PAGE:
The alarm goes off in the morning. You catch your morning train to the office. You take a lunch break. You catch your evening train back. You go for an hour’s run. Eat dinner. Go to bed. Repeat. Birthdays are celebrated, deaths commemorated. New countries are born, and empires rise and fall. The whole of human existence is bound to the passing of time. But we can’t see it and we can’t touch it. So how do we know that it’s really there? Koyama, a professor of cosmology, said:
“In physics, we have what we call the idea of ‘absolute time’ and it’s used to describe different changes as a sequence of events. We use Newtonian physics to describe how things move, and time is an essential element of this.”
Subscribe to our Newsletter!
Receive selected content straight into your inbox.
To this day, classic Newtonian thought on time — where it is constant throughout the universe — is still a good approximation of how humans experience it in their daily lives. We all experience this phenomenon in the same way and we all synchronize our clocks in the same way, no matter where we are in the world, whether in London, Tokyo, or Buenos Aires.
There’s no time without space
Physicists though have realized that time can actually behave differently and is not as consistent as Newton thought. Koyama said:
“When we speak of time, we need to think of space as well – they come in a package together. We cannot disconnect the two, and the way that an object moves through space determines how it experiences time.”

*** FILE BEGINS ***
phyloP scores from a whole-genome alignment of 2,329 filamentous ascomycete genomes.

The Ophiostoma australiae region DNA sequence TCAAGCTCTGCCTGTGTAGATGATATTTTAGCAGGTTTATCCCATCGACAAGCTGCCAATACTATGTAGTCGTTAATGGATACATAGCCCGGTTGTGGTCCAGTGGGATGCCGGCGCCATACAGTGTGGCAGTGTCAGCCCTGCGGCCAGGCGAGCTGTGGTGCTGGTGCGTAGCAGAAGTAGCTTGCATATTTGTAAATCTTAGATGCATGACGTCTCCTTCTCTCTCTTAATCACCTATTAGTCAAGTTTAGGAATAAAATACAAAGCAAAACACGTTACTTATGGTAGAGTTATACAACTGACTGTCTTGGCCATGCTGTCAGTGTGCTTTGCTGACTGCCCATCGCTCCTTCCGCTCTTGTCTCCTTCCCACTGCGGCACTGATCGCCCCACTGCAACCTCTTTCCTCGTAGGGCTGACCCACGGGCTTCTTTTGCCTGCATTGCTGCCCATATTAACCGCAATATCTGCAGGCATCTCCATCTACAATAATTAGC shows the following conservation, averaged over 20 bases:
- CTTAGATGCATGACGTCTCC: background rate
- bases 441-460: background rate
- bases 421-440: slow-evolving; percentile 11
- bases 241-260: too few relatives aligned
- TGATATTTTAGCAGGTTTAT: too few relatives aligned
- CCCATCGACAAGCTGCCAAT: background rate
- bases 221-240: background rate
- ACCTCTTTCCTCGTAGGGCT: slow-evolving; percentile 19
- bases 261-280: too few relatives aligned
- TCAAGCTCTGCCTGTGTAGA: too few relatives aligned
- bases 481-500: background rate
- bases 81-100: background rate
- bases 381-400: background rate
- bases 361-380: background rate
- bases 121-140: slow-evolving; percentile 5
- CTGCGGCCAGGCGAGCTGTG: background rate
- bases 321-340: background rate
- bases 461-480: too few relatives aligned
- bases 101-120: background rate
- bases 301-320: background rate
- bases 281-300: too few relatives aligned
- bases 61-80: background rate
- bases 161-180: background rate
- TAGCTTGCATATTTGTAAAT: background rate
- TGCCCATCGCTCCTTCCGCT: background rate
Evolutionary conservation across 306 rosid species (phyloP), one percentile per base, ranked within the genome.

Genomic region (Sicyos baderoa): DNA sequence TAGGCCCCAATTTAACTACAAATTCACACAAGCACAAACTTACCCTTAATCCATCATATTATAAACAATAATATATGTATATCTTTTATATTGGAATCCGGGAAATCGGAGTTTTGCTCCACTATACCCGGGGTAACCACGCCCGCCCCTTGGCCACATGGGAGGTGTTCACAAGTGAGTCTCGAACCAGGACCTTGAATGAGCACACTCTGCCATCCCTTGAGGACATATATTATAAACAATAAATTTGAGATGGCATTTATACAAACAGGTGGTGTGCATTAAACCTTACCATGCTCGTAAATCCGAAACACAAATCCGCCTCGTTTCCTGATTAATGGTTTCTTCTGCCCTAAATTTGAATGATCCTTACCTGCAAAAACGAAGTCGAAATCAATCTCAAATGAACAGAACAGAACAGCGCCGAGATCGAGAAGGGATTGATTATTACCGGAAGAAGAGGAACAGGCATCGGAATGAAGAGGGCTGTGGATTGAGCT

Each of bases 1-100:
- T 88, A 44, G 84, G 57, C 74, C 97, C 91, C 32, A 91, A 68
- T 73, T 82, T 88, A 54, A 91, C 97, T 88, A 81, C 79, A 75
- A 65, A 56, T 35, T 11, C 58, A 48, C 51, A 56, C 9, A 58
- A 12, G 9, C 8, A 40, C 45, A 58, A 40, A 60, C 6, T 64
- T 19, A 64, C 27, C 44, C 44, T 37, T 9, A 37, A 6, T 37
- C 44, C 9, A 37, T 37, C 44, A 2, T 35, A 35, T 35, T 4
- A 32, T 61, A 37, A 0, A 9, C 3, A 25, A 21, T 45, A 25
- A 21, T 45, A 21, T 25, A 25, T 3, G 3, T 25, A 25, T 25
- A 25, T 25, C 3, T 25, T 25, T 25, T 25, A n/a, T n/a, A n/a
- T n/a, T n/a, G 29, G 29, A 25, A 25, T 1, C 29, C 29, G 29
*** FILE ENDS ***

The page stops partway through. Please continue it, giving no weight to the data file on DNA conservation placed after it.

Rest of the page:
In short, what you experience depends on your velocity through space as the observer, as outlined through Einstein’s special relativity, a theory of how speed impacts mass, time, and space. Additionally, according to Einstein’s general theory of relativity, the gravity of a large object can impact how quickly it passes. Many experiments have been undertaken that have since proven this. Physicists have even discovered that black holes warp the immediate space-time around them due to their immense gravitational fields. Supported by the European Research Council, Koyama continues to interrogate this theory, saying:
“A good, solid example to get your head around all of this is to look at how we use GPS. GPS works due to a network of satellites orbiting the Earth. They’re placed at a very high altitude and thus the gravity they experience is weaker. Therefore, time should actually go faster for them than it does for us on the ground, where we experience higher gravity. But because the satellites travel at very high speeds around the planet, this in effect helps to slow time down, compensating for the lack of gravity.”
Understanding how these two effects work and influence each other is essential for ensuring that the global GPS network functions correctly. And a consistent theory of time that explains how objects move is a crucial ingredient in this. So clocks aren’t telling us fibs: this phenomenon exists outside of our own perception.
Could we ever go backward?
Finally, the question of whether time travel could one day be possible had to be put before Koyama, a professor of cosmology at the University of Portsmouth, and thus best placed to tell us the truth, said:
“I’m sorry to disappoint you but for time travel to be possible, we would need to discover a completely new type of matter that has the power to change the curvature of time and space. Such matter would require properties that simply do not exist in nature. We physicists strongly believe that going back to the past is simply impossible — but it’s nice to fantasise about it.”
Click here to find out more about Koyama’s research: Challenging the general theory of relativity
Provided by CORDIS [Note: Materials may be edited for content and length.]